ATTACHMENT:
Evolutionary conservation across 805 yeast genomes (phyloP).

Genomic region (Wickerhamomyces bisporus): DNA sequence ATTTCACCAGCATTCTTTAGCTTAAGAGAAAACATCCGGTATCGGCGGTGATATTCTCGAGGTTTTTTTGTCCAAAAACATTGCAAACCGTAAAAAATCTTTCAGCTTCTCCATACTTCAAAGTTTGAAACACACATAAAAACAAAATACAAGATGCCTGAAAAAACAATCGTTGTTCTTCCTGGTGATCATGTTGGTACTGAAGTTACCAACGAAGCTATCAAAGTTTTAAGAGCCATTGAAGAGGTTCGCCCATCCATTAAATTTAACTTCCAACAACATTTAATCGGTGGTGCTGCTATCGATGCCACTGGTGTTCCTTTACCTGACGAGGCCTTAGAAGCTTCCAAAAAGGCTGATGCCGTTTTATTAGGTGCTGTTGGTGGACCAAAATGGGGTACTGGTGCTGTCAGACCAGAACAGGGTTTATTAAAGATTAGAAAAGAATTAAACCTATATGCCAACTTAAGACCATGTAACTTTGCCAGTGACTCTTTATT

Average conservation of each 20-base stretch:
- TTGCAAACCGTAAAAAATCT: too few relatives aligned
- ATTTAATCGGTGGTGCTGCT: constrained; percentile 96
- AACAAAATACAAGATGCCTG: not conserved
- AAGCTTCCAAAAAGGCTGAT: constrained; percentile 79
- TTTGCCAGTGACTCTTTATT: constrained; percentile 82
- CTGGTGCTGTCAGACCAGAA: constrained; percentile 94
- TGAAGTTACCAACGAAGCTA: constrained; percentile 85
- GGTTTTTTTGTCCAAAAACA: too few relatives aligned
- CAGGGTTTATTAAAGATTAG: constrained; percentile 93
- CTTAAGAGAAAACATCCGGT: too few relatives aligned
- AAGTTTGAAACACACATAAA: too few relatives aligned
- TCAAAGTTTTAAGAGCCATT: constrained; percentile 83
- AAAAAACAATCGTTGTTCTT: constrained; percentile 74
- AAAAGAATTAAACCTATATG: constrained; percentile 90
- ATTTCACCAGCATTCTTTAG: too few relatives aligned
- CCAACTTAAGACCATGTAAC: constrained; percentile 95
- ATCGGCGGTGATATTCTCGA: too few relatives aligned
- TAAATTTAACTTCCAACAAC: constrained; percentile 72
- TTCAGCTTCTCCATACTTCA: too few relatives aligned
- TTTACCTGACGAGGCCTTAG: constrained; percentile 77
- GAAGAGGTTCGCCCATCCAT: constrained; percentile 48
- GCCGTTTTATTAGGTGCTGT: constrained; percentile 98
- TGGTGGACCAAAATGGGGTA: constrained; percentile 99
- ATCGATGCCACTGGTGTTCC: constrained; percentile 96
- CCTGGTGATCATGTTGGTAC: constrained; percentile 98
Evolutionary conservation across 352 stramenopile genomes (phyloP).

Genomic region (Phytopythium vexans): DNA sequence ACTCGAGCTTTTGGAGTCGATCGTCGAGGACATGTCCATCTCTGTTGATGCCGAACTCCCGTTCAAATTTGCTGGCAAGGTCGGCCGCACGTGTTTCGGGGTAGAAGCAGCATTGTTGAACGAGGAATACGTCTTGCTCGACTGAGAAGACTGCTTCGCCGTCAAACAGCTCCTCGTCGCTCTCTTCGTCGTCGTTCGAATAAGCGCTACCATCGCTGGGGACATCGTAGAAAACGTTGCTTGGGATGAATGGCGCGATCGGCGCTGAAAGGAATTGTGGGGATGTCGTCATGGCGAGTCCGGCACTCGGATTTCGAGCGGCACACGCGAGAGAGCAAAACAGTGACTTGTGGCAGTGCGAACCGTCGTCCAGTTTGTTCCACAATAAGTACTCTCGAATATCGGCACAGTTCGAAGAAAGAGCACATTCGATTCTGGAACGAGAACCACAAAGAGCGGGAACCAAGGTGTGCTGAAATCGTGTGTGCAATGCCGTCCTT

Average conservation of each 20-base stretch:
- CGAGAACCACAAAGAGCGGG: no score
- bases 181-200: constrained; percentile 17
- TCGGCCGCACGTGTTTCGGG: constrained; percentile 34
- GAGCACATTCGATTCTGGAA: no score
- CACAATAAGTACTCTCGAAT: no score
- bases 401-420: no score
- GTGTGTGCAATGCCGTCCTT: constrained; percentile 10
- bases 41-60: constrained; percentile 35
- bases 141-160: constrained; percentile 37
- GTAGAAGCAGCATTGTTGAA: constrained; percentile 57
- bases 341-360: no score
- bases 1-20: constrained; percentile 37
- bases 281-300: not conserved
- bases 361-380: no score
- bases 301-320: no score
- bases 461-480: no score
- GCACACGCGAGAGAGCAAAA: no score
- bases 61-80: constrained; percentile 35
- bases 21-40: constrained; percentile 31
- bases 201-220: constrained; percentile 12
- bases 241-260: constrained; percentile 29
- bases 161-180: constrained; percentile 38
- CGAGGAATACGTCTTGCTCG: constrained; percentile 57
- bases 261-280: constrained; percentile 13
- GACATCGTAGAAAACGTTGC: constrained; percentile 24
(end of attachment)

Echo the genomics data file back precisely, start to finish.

Evolutionary conservation across 805 yeast genomes (phyloP).

Genomic region (Wickerhamomyces bisporus): DNA sequence ATTTCACCAGCATTCTTTAGCTTAAGAGAAAACATCCGGTATCGGCGGTGATATTCTCGAGGTTTTTTTGTCCAAAAACATTGCAAACCGTAAAAAATCTTTCAGCTTCTCCATACTTCAAAGTTTGAAACACACATAAAAACAAAATACAAGATGCCTGAAAAAACAATCGTTGTTCTTCCTGGTGATCATGTTGGTACTGAAGTTACCAACGAAGCTATCAAAGTTTTAAGAGCCATTGAAGAGGTTCGCCCATCCATTAAATTTAACTTCCAACAACATTTAATCGGTGGTGCTGCTATCGATGCCACTGGTGTTCCTTTACCTGACGAGGCCTTAGAAGCTTCCAAAAAGGCTGATGCCGTTTTATTAGGTGCTGTTGGTGGACCAAAATGGGGTACTGGTGCTGTCAGACCAGAACAGGGTTTATTAAAGATTAGAAAAGAATTAAACCTATATGCCAACTTAAGACCATGTAACTTTGCCAGTGACTCTTTATT

Average conservation of each 20-base stretch:
- TTGCAAACCGTAAAAAATCT: too few relatives aligned
- ATTTAATCGGTGGTGCTGCT: constrained; percentile 96
- AACAAAATACAAGATGCCTG: not conserved
- AAGCTTCCAAAAAGGCTGAT: constrained; percentile 79
- TTTGCCAGTGACTCTTTATT: constrained; percentile 82
- CTGGTGCTGTCAGACCAGAA: constrained; percentile 94
- TGAAGTTACCAACGAAGCTA: constrained; percentile 85
- GGTTTTTTTGTCCAAAAACA: too few relatives aligned
- CAGGGTTTATTAAAGATTAG: constrained; percentile 93
- CTTAAGAGAAAACATCCGGT: too few relatives aligned
- AAGTTTGAAACACACATAAA: too few relatives aligned
- TCAAAGTTTTAAGAGCCATT: constrained; percentile 83
- AAAAAACAATCGTTGTTCTT: constrained; percentile 74
- AAAAGAATTAAACCTATATG: constrained; percentile 90
- ATTTCACCAGCATTCTTTAG: too few relatives aligned
- CCAACTTAAGACCATGTAAC: constrained; percentile 95
- ATCGGCGGTGATATTCTCGA: too few relatives aligned
- TAAATTTAACTTCCAACAAC: constrained; percentile 72
- TTCAGCTTCTCCATACTTCA: too few relatives aligned
- TTTACCTGACGAGGCCTTAG: constrained; percentile 77
- GAAGAGGTTCGCCCATCCAT: constrained; percentile 48
- GCCGTTTTATTAGGTGCTGT: constrained; percentile 98
- TGGTGGACCAAAATGGGGTA: constrained; percentile 99
- ATCGATGCCACTGGTGTTCC: constrained; percentile 96
- CCTGGTGATCATGTTGGTAC: constrained; percentile 98
Evolutionary conservation across 352 stramenopile genomes (phyloP).

Genomic region (Phytopythium vexans): DNA sequence ACTCGAGCTTTTGGAGTCGATCGTCGAGGACATGTCCATCTCTGTTGATGCCGAACTCCCGTTCAAATTTGCTGGCAAGGTCGGCCGCACGTGTTTCGGGGTAGAAGCAGCATTGTTGAACGAGGAATACGTCTTGCTCGACTGAGAAGACTGCTTCGCCGTCAAACAGCTCCTCGTCGCTCTCTTCGTCGTCGTTCGAATAAGCGCTACCATCGCTGGGGACATCGTAGAAAACGTTGCTTGGGATGAATGGCGCGATCGGCGCTGAAAGGAATTGTGGGGATGTCGTCATGGCGAGTCCGGCACTCGGATTTCGAGCGGCACACGCGAGAGAGCAAAACAGTGACTTGTGGCAGTGCGAACCGTCGTCCAGTTTGTTCCACAATAAGTACTCTCGAATATCGGCACAGTTCGAAGAAAGAGCACATTCGATTCTGGAACGAGAACCACAAAGAGCGGGAACCAAGGTGTGCTGAAATCGTGTGTGCAATGCCGTCCTT

Average conservation of each 20-base stretch:
- CGAGAACCACAAAGAGCGGG: no score
- bases 181-200: constrained; percentile 17
- TCGGCCGCACGTGTTTCGGG: constrained; percentile 34
- GAGCACATTCGATTCTGGAA: no score
- CACAATAAGTACTCTCGAAT: no score
- bases 401-420: no score
- GTGTGTGCAATGCCGTCCTT: constrained; percentile 10
- bases 41-60: constrained; percentile 35
- bases 141-160: constrained; percentile 37
- GTAGAAGCAGCATTGTTGAA: constrained; percentile 57
- bases 341-360: no score
- bases 1-20: constrained; percentile 37
- bases 281-300: not conserved
- bases 361-380: no score
- bases 301-320: no score
- bases 461-480: no score
- GCACACGCGAGAGAGCAAAA: no score
- bases 61-80: constrained; percentile 35
- bases 21-40: constrained; percentile 31
- bases 201-220: constrained; percentile 12
- bases 241-260: constrained; percentile 29
- bases 161-180: constrained; percentile 38
- CGAGGAATACGTCTTGCTCG: constrained; percentile 57
- bases 261-280: constrained; percentile 13
- GACATCGTAGAAAACGTTGC: constrained; percentile 24